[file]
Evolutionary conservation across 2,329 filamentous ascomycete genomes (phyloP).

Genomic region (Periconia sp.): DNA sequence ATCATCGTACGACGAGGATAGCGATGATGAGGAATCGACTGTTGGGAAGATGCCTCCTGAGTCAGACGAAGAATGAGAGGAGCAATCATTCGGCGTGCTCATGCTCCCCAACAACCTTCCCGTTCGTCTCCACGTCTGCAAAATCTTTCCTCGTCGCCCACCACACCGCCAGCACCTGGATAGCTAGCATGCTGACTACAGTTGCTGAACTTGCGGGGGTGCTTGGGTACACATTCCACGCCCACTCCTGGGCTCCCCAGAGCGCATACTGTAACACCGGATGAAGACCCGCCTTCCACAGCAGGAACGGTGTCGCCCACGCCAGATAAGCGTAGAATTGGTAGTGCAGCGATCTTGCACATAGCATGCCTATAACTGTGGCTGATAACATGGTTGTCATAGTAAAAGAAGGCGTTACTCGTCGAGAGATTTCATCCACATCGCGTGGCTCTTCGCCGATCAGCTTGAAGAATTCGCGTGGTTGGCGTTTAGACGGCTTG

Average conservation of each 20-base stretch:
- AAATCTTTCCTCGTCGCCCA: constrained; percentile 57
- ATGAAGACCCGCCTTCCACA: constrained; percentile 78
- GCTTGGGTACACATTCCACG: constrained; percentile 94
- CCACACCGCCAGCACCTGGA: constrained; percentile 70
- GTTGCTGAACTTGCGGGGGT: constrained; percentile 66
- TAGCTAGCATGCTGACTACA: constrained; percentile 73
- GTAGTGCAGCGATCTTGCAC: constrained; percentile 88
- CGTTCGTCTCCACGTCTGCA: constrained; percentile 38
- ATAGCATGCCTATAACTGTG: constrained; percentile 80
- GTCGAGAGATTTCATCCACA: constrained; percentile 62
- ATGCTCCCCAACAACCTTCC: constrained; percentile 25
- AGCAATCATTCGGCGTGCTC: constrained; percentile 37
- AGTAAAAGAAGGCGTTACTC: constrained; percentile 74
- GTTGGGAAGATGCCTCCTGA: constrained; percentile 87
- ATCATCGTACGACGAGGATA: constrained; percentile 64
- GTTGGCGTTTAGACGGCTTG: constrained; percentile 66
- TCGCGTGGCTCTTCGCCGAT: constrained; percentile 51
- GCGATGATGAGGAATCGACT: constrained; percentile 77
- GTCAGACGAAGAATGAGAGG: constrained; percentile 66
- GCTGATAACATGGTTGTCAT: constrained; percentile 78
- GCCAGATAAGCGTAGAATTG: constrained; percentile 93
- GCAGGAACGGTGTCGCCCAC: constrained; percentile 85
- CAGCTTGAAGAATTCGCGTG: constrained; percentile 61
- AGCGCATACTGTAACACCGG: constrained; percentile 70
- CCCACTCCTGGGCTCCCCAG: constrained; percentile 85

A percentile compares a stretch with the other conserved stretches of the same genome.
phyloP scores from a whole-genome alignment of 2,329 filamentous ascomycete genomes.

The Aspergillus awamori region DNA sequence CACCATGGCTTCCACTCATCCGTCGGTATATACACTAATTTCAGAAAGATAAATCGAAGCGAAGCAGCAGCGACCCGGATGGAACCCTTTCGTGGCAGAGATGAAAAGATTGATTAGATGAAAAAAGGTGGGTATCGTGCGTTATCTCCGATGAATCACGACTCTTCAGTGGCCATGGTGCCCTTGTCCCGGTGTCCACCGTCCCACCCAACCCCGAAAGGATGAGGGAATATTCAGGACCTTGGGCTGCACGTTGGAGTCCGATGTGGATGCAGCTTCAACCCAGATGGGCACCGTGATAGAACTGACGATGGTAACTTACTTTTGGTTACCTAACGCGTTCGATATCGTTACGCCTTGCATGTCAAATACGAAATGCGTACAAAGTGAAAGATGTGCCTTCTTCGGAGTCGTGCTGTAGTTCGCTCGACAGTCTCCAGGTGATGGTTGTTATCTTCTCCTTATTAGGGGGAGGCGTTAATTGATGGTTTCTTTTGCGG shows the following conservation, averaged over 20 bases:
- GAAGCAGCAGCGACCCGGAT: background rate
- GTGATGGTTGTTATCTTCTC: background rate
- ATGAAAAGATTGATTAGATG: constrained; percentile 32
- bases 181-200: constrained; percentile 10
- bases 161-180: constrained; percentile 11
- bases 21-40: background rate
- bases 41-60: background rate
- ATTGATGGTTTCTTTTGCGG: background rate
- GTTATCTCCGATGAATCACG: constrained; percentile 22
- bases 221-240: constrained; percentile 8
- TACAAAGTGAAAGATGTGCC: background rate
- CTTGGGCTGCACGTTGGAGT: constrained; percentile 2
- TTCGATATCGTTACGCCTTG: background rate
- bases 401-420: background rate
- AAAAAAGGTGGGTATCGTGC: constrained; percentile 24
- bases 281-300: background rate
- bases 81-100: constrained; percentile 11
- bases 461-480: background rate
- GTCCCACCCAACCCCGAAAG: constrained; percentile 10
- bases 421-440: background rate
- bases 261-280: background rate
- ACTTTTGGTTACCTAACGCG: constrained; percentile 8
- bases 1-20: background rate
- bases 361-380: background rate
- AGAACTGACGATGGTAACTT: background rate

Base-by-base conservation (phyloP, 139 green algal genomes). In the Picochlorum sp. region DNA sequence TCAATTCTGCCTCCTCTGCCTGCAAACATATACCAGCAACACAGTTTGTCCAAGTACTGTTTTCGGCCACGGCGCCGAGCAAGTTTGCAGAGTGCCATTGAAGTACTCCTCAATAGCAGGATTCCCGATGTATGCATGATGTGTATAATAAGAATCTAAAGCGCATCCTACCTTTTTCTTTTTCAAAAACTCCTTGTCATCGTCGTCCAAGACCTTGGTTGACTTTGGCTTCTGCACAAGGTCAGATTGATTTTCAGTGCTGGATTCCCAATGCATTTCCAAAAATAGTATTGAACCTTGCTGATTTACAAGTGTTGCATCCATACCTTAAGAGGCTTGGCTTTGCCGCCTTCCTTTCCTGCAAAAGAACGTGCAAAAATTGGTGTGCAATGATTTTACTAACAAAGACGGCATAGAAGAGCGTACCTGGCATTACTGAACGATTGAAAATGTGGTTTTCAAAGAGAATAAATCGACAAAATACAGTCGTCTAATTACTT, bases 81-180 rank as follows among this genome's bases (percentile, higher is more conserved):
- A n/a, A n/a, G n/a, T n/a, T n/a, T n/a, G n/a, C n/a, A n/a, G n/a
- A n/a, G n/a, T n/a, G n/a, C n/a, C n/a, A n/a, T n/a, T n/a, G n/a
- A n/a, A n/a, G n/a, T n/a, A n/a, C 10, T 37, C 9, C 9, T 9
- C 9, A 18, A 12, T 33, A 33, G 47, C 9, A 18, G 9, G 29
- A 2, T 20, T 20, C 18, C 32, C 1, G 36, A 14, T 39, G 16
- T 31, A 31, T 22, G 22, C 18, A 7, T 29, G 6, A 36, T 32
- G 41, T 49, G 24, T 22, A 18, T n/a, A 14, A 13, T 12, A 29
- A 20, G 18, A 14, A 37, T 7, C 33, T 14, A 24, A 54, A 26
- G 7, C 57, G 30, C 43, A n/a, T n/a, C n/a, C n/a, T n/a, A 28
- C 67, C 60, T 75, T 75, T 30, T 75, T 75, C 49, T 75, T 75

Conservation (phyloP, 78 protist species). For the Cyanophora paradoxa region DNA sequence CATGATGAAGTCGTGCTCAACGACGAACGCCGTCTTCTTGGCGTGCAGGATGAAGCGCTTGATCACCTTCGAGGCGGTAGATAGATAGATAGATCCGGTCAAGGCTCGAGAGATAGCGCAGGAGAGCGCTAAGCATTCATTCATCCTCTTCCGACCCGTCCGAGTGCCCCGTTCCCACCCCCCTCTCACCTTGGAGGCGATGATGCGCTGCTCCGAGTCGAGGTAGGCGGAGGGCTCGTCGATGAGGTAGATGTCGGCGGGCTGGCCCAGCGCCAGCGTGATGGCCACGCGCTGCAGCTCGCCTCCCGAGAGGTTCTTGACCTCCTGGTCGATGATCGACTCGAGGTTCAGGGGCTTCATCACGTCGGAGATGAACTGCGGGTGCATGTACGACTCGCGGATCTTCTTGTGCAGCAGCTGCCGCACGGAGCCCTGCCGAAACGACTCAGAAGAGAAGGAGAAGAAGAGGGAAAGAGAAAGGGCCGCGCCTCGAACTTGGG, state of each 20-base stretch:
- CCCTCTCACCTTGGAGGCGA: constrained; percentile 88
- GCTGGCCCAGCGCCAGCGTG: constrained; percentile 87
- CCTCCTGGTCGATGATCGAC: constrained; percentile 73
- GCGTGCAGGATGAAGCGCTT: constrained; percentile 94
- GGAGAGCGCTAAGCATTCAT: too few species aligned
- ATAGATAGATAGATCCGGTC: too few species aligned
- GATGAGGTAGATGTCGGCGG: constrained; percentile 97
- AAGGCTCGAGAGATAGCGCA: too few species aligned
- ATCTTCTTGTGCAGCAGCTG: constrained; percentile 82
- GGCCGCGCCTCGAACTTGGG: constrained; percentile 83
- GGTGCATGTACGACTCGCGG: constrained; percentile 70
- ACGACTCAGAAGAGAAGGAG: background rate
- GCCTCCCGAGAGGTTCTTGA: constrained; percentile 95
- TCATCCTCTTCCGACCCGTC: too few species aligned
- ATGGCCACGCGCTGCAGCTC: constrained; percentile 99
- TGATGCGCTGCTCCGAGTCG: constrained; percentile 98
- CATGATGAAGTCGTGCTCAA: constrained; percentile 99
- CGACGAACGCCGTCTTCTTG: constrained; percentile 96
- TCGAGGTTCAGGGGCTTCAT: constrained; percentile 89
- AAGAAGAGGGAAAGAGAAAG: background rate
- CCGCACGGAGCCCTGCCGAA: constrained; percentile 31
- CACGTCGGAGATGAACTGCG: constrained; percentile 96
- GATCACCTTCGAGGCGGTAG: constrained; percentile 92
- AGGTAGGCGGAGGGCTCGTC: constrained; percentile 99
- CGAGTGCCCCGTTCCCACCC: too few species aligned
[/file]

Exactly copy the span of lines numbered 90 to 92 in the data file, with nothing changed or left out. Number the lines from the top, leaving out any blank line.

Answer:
- CACGTCGGAGATGAACTGCG: constrained; percentile 96
- GATCACCTTCGAGGCGGTAG: constrained; percentile 92
- AGGTAGGCGGAGGGCTCGTC: constrained; percentile 99